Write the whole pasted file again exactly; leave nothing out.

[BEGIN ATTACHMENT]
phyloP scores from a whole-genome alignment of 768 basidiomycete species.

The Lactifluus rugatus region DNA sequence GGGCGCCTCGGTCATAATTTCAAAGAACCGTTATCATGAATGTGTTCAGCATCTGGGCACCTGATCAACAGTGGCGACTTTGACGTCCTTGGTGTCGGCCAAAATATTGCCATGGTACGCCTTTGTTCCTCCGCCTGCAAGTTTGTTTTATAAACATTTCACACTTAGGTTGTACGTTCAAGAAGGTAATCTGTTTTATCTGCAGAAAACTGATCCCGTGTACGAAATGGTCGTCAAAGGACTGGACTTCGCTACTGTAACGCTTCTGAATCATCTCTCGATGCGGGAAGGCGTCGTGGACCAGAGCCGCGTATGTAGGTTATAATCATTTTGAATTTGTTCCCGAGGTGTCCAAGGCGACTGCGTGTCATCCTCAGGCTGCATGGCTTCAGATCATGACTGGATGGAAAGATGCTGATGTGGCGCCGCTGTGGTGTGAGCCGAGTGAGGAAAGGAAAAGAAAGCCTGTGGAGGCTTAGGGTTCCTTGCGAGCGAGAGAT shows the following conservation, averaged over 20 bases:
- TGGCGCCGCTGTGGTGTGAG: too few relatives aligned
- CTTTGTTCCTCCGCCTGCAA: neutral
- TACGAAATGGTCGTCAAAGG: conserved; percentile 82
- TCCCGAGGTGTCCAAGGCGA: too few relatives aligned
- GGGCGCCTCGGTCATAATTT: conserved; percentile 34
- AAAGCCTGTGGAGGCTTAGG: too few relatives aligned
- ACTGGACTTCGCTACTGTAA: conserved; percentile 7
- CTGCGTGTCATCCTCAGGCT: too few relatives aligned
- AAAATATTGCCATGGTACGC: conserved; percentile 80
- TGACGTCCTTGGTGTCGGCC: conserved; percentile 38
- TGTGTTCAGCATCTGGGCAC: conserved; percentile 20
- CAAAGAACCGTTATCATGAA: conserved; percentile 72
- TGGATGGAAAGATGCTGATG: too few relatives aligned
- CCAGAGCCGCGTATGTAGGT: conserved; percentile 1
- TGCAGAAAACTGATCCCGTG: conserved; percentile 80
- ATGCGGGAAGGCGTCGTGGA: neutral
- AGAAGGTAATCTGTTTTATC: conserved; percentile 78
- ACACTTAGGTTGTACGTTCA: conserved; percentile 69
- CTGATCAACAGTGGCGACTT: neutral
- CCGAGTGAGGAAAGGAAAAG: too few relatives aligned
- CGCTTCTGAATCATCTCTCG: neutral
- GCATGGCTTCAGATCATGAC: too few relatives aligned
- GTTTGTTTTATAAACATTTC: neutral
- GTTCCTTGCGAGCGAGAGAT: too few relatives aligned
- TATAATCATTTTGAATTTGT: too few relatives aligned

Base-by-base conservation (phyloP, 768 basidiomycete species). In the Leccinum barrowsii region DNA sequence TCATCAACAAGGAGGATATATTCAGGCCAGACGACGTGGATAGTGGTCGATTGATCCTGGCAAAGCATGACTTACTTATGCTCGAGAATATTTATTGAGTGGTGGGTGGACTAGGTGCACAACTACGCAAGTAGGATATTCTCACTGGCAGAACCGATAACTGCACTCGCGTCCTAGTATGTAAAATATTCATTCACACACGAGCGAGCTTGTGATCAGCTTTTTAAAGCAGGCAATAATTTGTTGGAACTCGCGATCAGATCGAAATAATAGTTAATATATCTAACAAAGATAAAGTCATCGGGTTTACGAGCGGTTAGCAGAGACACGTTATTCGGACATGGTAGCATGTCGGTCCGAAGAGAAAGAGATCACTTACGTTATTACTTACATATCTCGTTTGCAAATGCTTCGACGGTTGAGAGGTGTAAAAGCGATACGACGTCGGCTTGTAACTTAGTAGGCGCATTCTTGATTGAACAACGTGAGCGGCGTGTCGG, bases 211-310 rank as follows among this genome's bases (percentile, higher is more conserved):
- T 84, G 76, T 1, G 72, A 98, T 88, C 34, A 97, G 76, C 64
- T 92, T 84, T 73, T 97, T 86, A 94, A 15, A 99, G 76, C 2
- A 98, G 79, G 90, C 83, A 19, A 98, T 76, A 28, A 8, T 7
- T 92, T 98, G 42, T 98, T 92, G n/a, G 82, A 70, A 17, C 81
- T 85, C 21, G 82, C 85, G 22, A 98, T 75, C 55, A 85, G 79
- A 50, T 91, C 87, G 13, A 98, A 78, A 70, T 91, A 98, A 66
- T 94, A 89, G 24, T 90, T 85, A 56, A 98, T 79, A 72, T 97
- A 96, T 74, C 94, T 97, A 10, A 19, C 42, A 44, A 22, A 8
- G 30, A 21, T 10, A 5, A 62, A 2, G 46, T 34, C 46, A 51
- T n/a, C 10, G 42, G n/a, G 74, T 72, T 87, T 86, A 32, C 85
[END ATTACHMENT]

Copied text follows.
phyloP scores from a whole-genome alignment of 768 basidiomycete species.

The Lactifluus rugatus region DNA sequence GGGCGCCTCGGTCATAATTTCAAAGAACCGTTATCATGAATGTGTTCAGCATCTGGGCACCTGATCAACAGTGGCGACTTTGACGTCCTTGGTGTCGGCCAAAATATTGCCATGGTACGCCTTTGTTCCTCCGCCTGCAAGTTTGTTTTATAAACATTTCACACTTAGGTTGTACGTTCAAGAAGGTAATCTGTTTTATCTGCAGAAAACTGATCCCGTGTACGAAATGGTCGTCAAAGGACTGGACTTCGCTACTGTAACGCTTCTGAATCATCTCTCGATGCGGGAAGGCGTCGTGGACCAGAGCCGCGTATGTAGGTTATAATCATTTTGAATTTGTTCCCGAGGTGTCCAAGGCGACTGCGTGTCATCCTCAGGCTGCATGGCTTCAGATCATGACTGGATGGAAAGATGCTGATGTGGCGCCGCTGTGGTGTGAGCCGAGTGAGGAAAGGAAAAGAAAGCCTGTGGAGGCTTAGGGTTCCTTGCGAGCGAGAGAT shows the following conservation, averaged over 20 bases:
- TGGCGCCGCTGTGGTGTGAG: too few relatives aligned
- CTTTGTTCCTCCGCCTGCAA: neutral
- TACGAAATGGTCGTCAAAGG: conserved; percentile 82
- TCCCGAGGTGTCCAAGGCGA: too few relatives aligned
- GGGCGCCTCGGTCATAATTT: conserved; percentile 34
- AAAGCCTGTGGAGGCTTAGG: too few relatives aligned
- ACTGGACTTCGCTACTGTAA: conserved; percentile 7
- CTGCGTGTCATCCTCAGGCT: too few relatives aligned
- AAAATATTGCCATGGTACGC: conserved; percentile 80
- TGACGTCCTTGGTGTCGGCC: conserved; percentile 38
- TGTGTTCAGCATCTGGGCAC: conserved; percentile 20
- CAAAGAACCGTTATCATGAA: conserved; percentile 72
- TGGATGGAAAGATGCTGATG: too few relatives aligned
- CCAGAGCCGCGTATGTAGGT: conserved; percentile 1
- TGCAGAAAACTGATCCCGTG: conserved; percentile 80
- ATGCGGGAAGGCGTCGTGGA: neutral
- AGAAGGTAATCTGTTTTATC: conserved; percentile 78
- ACACTTAGGTTGTACGTTCA: conserved; percentile 69
- CTGATCAACAGTGGCGACTT: neutral
- CCGAGTGAGGAAAGGAAAAG: too few relatives aligned
- CGCTTCTGAATCATCTCTCG: neutral
- GCATGGCTTCAGATCATGAC: too few relatives aligned
- GTTTGTTTTATAAACATTTC: neutral
- GTTCCTTGCGAGCGAGAGAT: too few relatives aligned
- TATAATCATTTTGAATTTGT: too few relatives aligned

Base-by-base conservation (phyloP, 768 basidiomycete species). In the Leccinum barrowsii region DNA sequence TCATCAACAAGGAGGATATATTCAGGCCAGACGACGTGGATAGTGGTCGATTGATCCTGGCAAAGCATGACTTACTTATGCTCGAGAATATTTATTGAGTGGTGGGTGGACTAGGTGCACAACTACGCAAGTAGGATATTCTCACTGGCAGAACCGATAACTGCACTCGCGTCCTAGTATGTAAAATATTCATTCACACACGAGCGAGCTTGTGATCAGCTTTTTAAAGCAGGCAATAATTTGTTGGAACTCGCGATCAGATCGAAATAATAGTTAATATATCTAACAAAGATAAAGTCATCGGGTTTACGAGCGGTTAGCAGAGACACGTTATTCGGACATGGTAGCATGTCGGTCCGAAGAGAAAGAGATCACTTACGTTATTACTTACATATCTCGTTTGCAAATGCTTCGACGGTTGAGAGGTGTAAAAGCGATACGACGTCGGCTTGTAACTTAGTAGGCGCATTCTTGATTGAACAACGTGAGCGGCGTGTCGG, bases 211-310 rank as follows among this genome's bases (percentile, higher is more conserved):
- T 84, G 76, T 1, G 72, A 98, T 88, C 34, A 97, G 76, C 64
- T 92, T 84, T 73, T 97, T 86, A 94, A 15, A 99, G 76, C 2
- A 98, G 79, G 90, C 83, A 19, A 98, T 76, A 28, A 8, T 7
- T 92, T 98, G 42, T 98, T 92, G n/a, G 82, A 70, A 17, C 81
- T 85, C 21, G 82, C 85, G 22, A 98, T 75, C 55, A 85, G 79
- A 50, T 91, C 87, G 13, A 98, A 78, A 70, T 91, A 98, A 66
- T 94, A 89, G 24, T 90, T 85, A 56, A 98, T 79, A 72, T 97
- A 96, T 74, C 94, T 97, A 10, A 19, C 42, A 44, A 22, A 8
- G 30, A 21, T 10, A 5, A 62, A 2, G 46, T 34, C 46, A 51
- T n/a, C 10, G 42, G n/a, G 74, T 72, T 87, T 86, A 32, C 85